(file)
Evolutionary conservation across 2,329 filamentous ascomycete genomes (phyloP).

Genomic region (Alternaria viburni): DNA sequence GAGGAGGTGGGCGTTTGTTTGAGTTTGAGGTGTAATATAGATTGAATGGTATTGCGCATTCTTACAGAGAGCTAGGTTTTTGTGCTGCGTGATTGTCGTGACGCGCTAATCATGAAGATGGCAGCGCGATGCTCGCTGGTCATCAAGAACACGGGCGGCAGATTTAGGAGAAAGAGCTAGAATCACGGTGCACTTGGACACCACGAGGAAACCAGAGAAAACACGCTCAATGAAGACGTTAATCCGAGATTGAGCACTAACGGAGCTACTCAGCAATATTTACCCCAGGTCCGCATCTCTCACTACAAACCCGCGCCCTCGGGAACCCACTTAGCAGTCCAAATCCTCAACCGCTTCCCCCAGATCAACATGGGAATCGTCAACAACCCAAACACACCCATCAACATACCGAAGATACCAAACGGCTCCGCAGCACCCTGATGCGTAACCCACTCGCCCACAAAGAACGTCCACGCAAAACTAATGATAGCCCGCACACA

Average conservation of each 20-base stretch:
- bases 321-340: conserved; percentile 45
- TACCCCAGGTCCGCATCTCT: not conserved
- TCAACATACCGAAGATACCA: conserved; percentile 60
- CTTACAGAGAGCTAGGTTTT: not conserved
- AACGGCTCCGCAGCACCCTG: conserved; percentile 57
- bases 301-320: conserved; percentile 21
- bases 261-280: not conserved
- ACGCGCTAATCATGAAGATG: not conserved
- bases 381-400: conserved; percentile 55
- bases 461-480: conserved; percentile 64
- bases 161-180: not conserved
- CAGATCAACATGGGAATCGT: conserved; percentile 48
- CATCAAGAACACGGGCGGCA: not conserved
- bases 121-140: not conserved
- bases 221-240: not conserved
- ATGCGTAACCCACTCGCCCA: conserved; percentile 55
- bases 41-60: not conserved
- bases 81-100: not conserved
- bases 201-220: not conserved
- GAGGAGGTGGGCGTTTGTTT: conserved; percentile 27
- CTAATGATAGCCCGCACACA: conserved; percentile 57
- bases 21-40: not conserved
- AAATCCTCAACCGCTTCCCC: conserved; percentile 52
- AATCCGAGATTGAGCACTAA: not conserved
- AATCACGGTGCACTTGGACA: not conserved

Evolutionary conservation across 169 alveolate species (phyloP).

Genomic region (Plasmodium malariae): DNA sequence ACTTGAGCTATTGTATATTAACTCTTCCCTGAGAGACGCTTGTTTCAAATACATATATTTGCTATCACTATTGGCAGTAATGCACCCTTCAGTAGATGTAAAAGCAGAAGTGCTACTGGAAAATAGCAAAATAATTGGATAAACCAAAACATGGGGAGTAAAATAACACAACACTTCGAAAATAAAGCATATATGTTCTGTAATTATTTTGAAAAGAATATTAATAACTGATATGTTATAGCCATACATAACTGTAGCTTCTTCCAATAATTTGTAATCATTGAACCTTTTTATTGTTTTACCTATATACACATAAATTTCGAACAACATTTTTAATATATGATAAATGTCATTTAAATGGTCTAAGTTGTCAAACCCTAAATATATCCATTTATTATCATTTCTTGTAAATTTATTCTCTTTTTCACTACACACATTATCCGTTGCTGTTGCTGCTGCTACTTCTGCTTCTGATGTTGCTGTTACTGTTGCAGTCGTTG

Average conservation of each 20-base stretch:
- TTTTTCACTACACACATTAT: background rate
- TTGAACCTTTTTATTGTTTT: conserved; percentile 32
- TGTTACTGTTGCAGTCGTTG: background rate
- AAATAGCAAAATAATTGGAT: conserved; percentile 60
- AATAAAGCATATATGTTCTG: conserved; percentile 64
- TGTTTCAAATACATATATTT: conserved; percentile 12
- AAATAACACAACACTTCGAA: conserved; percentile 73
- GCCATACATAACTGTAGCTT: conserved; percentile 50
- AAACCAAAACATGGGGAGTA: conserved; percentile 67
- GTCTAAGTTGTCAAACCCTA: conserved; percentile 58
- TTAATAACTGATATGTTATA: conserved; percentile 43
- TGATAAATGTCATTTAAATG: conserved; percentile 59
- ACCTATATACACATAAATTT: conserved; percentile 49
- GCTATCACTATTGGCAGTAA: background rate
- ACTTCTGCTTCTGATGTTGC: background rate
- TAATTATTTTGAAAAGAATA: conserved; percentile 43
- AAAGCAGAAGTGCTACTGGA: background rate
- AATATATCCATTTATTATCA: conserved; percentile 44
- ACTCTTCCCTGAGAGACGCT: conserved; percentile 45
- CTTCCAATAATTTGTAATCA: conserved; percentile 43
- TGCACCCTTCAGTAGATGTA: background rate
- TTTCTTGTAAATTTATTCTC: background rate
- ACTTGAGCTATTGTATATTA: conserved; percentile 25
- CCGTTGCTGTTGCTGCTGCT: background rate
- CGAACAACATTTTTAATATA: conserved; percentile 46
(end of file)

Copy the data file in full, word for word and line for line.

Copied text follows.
Evolutionary conservation across 2,329 filamentous ascomycete genomes (phyloP).

Genomic region (Alternaria viburni): DNA sequence GAGGAGGTGGGCGTTTGTTTGAGTTTGAGGTGTAATATAGATTGAATGGTATTGCGCATTCTTACAGAGAGCTAGGTTTTTGTGCTGCGTGATTGTCGTGACGCGCTAATCATGAAGATGGCAGCGCGATGCTCGCTGGTCATCAAGAACACGGGCGGCAGATTTAGGAGAAAGAGCTAGAATCACGGTGCACTTGGACACCACGAGGAAACCAGAGAAAACACGCTCAATGAAGACGTTAATCCGAGATTGAGCACTAACGGAGCTACTCAGCAATATTTACCCCAGGTCCGCATCTCTCACTACAAACCCGCGCCCTCGGGAACCCACTTAGCAGTCCAAATCCTCAACCGCTTCCCCCAGATCAACATGGGAATCGTCAACAACCCAAACACACCCATCAACATACCGAAGATACCAAACGGCTCCGCAGCACCCTGATGCGTAACCCACTCGCCCACAAAGAACGTCCACGCAAAACTAATGATAGCCCGCACACA

Average conservation of each 20-base stretch:
- bases 321-340: conserved; percentile 45
- TACCCCAGGTCCGCATCTCT: not conserved
- TCAACATACCGAAGATACCA: conserved; percentile 60
- CTTACAGAGAGCTAGGTTTT: not conserved
- AACGGCTCCGCAGCACCCTG: conserved; percentile 57
- bases 301-320: conserved; percentile 21
- bases 261-280: not conserved
- ACGCGCTAATCATGAAGATG: not conserved
- bases 381-400: conserved; percentile 55
- bases 461-480: conserved; percentile 64
- bases 161-180: not conserved
- CAGATCAACATGGGAATCGT: conserved; percentile 48
- CATCAAGAACACGGGCGGCA: not conserved
- bases 121-140: not conserved
- bases 221-240: not conserved
- ATGCGTAACCCACTCGCCCA: conserved; percentile 55
- bases 41-60: not conserved
- bases 81-100: not conserved
- bases 201-220: not conserved
- GAGGAGGTGGGCGTTTGTTT: conserved; percentile 27
- CTAATGATAGCCCGCACACA: conserved; percentile 57
- bases 21-40: not conserved
- AAATCCTCAACCGCTTCCCC: conserved; percentile 52
- AATCCGAGATTGAGCACTAA: not conserved
- AATCACGGTGCACTTGGACA: not conserved

Evolutionary conservation across 169 alveolate species (phyloP).

Genomic region (Plasmodium malariae): DNA sequence ACTTGAGCTATTGTATATTAACTCTTCCCTGAGAGACGCTTGTTTCAAATACATATATTTGCTATCACTATTGGCAGTAATGCACCCTTCAGTAGATGTAAAAGCAGAAGTGCTACTGGAAAATAGCAAAATAATTGGATAAACCAAAACATGGGGAGTAAAATAACACAACACTTCGAAAATAAAGCATATATGTTCTGTAATTATTTTGAAAAGAATATTAATAACTGATATGTTATAGCCATACATAACTGTAGCTTCTTCCAATAATTTGTAATCATTGAACCTTTTTATTGTTTTACCTATATACACATAAATTTCGAACAACATTTTTAATATATGATAAATGTCATTTAAATGGTCTAAGTTGTCAAACCCTAAATATATCCATTTATTATCATTTCTTGTAAATTTATTCTCTTTTTCACTACACACATTATCCGTTGCTGTTGCTGCTGCTACTTCTGCTTCTGATGTTGCTGTTACTGTTGCAGTCGTTG

Average conservation of each 20-base stretch:
- TTTTTCACTACACACATTAT: background rate
- TTGAACCTTTTTATTGTTTT: conserved; percentile 32
- TGTTACTGTTGCAGTCGTTG: background rate
- AAATAGCAAAATAATTGGAT: conserved; percentile 60
- AATAAAGCATATATGTTCTG: conserved; percentile 64
- TGTTTCAAATACATATATTT: conserved; percentile 12
- AAATAACACAACACTTCGAA: conserved; percentile 73
- GCCATACATAACTGTAGCTT: conserved; percentile 50
- AAACCAAAACATGGGGAGTA: conserved; percentile 67
- GTCTAAGTTGTCAAACCCTA: conserved; percentile 58
- TTAATAACTGATATGTTATA: conserved; percentile 43
- TGATAAATGTCATTTAAATG: conserved; percentile 59
- ACCTATATACACATAAATTT: conserved; percentile 49
- GCTATCACTATTGGCAGTAA: background rate
- ACTTCTGCTTCTGATGTTGC: background rate
- TAATTATTTTGAAAAGAATA: conserved; percentile 43
- AAAGCAGAAGTGCTACTGGA: background rate
- AATATATCCATTTATTATCA: conserved; percentile 44
- ACTCTTCCCTGAGAGACGCT: conserved; percentile 45
- CTTCCAATAATTTGTAATCA: conserved; percentile 43
- TGCACCCTTCAGTAGATGTA: background rate
- TTTCTTGTAAATTTATTCTC: background rate
- ACTTGAGCTATTGTATATTA: conserved; percentile 25
- CCGTTGCTGTTGCTGCTGCT: background rate
- CGAACAACATTTTTAATATA: conserved; percentile 46